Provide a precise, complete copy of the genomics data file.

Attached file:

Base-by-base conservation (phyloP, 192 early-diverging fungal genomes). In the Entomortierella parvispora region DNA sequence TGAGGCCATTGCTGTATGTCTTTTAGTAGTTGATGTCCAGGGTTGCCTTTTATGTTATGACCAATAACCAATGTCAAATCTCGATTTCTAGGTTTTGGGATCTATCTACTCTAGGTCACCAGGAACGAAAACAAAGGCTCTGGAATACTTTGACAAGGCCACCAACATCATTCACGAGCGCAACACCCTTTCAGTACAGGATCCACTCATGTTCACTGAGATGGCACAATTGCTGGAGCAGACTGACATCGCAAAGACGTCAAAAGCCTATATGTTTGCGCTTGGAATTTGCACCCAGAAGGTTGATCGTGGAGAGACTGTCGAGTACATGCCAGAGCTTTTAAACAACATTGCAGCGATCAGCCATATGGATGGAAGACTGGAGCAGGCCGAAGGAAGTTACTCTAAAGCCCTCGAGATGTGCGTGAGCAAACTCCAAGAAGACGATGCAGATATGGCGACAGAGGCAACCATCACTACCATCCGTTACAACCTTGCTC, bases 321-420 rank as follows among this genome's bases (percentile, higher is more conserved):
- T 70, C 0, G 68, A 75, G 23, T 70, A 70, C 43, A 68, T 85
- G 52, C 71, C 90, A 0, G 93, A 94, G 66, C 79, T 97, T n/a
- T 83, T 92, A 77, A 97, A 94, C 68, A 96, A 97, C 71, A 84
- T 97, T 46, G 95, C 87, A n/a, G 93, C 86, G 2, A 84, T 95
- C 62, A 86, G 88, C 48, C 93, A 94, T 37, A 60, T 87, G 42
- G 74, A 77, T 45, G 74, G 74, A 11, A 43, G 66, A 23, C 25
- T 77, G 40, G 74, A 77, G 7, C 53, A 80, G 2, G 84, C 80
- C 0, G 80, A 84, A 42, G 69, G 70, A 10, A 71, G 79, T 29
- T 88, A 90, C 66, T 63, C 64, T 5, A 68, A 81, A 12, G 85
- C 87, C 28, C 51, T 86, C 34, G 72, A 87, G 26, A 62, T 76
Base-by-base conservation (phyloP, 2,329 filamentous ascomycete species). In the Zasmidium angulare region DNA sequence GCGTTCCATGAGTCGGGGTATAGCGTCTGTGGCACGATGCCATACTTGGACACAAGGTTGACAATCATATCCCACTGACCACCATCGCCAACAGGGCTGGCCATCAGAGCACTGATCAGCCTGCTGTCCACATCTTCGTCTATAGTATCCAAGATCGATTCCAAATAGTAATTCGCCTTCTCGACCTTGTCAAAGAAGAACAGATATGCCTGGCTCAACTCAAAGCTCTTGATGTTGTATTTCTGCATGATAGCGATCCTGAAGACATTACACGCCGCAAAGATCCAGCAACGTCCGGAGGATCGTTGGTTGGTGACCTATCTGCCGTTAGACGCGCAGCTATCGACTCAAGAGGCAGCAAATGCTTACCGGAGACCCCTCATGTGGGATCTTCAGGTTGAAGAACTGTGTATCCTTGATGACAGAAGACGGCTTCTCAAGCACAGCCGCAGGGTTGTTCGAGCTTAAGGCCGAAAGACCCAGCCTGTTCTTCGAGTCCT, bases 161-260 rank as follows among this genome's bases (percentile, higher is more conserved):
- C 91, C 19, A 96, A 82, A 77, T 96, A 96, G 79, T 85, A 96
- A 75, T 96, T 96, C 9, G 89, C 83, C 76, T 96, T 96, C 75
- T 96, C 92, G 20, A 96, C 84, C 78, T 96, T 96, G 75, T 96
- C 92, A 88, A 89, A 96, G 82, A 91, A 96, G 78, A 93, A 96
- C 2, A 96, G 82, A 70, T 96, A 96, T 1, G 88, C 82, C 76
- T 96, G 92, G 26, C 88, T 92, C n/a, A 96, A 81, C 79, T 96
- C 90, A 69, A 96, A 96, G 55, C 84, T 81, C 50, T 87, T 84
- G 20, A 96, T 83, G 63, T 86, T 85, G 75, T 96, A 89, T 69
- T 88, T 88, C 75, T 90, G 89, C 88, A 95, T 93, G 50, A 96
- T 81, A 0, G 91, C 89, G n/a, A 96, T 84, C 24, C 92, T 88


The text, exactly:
Base-by-base conservation (phyloP, 192 early-diverging fungal genomes). In the Entomortierella parvispora region DNA sequence TGAGGCCATTGCTGTATGTCTTTTAGTAGTTGATGTCCAGGGTTGCCTTTTATGTTATGACCAATAACCAATGTCAAATCTCGATTTCTAGGTTTTGGGATCTATCTACTCTAGGTCACCAGGAACGAAAACAAAGGCTCTGGAATACTTTGACAAGGCCACCAACATCATTCACGAGCGCAACACCCTTTCAGTACAGGATCCACTCATGTTCACTGAGATGGCACAATTGCTGGAGCAGACTGACATCGCAAAGACGTCAAAAGCCTATATGTTTGCGCTTGGAATTTGCACCCAGAAGGTTGATCGTGGAGAGACTGTCGAGTACATGCCAGAGCTTTTAAACAACATTGCAGCGATCAGCCATATGGATGGAAGACTGGAGCAGGCCGAAGGAAGTTACTCTAAAGCCCTCGAGATGTGCGTGAGCAAACTCCAAGAAGACGATGCAGATATGGCGACAGAGGCAACCATCACTACCATCCGTTACAACCTTGCTC, bases 321-420 rank as follows among this genome's bases (percentile, higher is more conserved):
- T 70, C 0, G 68, A 75, G 23, T 70, A 70, C 43, A 68, T 85
- G 52, C 71, C 90, A 0, G 93, A 94, G 66, C 79, T 97, T n/a
- T 83, T 92, A 77, A 97, A 94, C 68, A 96, A 97, C 71, A 84
- T 97, T 46, G 95, C 87, A n/a, G 93, C 86, G 2, A 84, T 95
- C 62, A 86, G 88, C 48, C 93, A 94, T 37, A 60, T 87, G 42
- G 74, A 77, T 45, G 74, G 74, A 11, A 43, G 66, A 23, C 25
- T 77, G 40, G 74, A 77, G 7, C 53, A 80, G 2, G 84, C 80
- C 0, G 80, A 84, A 42, G 69, G 70, A 10, A 71, G 79, T 29
- T 88, A 90, C 66, T 63, C 64, T 5, A 68, A 81, A 12, G 85
- C 87, C 28, C 51, T 86, C 34, G 72, A 87, G 26, A 62, T 76
Base-by-base conservation (phyloP, 2,329 filamentous ascomycete species). In the Zasmidium angulare region DNA sequence GCGTTCCATGAGTCGGGGTATAGCGTCTGTGGCACGATGCCATACTTGGACACAAGGTTGACAATCATATCCCACTGACCACCATCGCCAACAGGGCTGGCCATCAGAGCACTGATCAGCCTGCTGTCCACATCTTCGTCTATAGTATCCAAGATCGATTCCAAATAGTAATTCGCCTTCTCGACCTTGTCAAAGAAGAACAGATATGCCTGGCTCAACTCAAAGCTCTTGATGTTGTATTTCTGCATGATAGCGATCCTGAAGACATTACACGCCGCAAAGATCCAGCAACGTCCGGAGGATCGTTGGTTGGTGACCTATCTGCCGTTAGACGCGCAGCTATCGACTCAAGAGGCAGCAAATGCTTACCGGAGACCCCTCATGTGGGATCTTCAGGTTGAAGAACTGTGTATCCTTGATGACAGAAGACGGCTTCTCAAGCACAGCCGCAGGGTTGTTCGAGCTTAAGGCCGAAAGACCCAGCCTGTTCTTCGAGTCCT, bases 161-260 rank as follows among this genome's bases (percentile, higher is more conserved):
- C 91, C 19, A 96, A 82, A 77, T 96, A 96, G 79, T 85, A 96
- A 75, T 96, T 96, C 9, G 89, C 83, C 76, T 96, T 96, C 75
- T 96, C 92, G 20, A 96, C 84, C 78, T 96, T 96, G 75, T 96
- C 92, A 88, A 89, A 96, G 82, A 91, A 96, G 78, A 93, A 96
- C 2, A 96, G 82, A 70, T 96, A 96, T 1, G 88, C 82, C 76
- T 96, G 92, G 26, C 88, T 92, C n/a, A 96, A 81, C 79, T 96
- C 90, A 69, A 96, A 96, G 55, C 84, T 81, C 50, T 87, T 84
- G 20, A 96, T 83, G 63, T 86, T 85, G 75, T 96, A 89, T 69
- T 88, T 88, C 75, T 90, G 89, C 88, A 95, T 93, G 50, A 96
- T 81, A 0, G 91, C 89, G n/a, A 96, T 84, C 24, C 92, T 88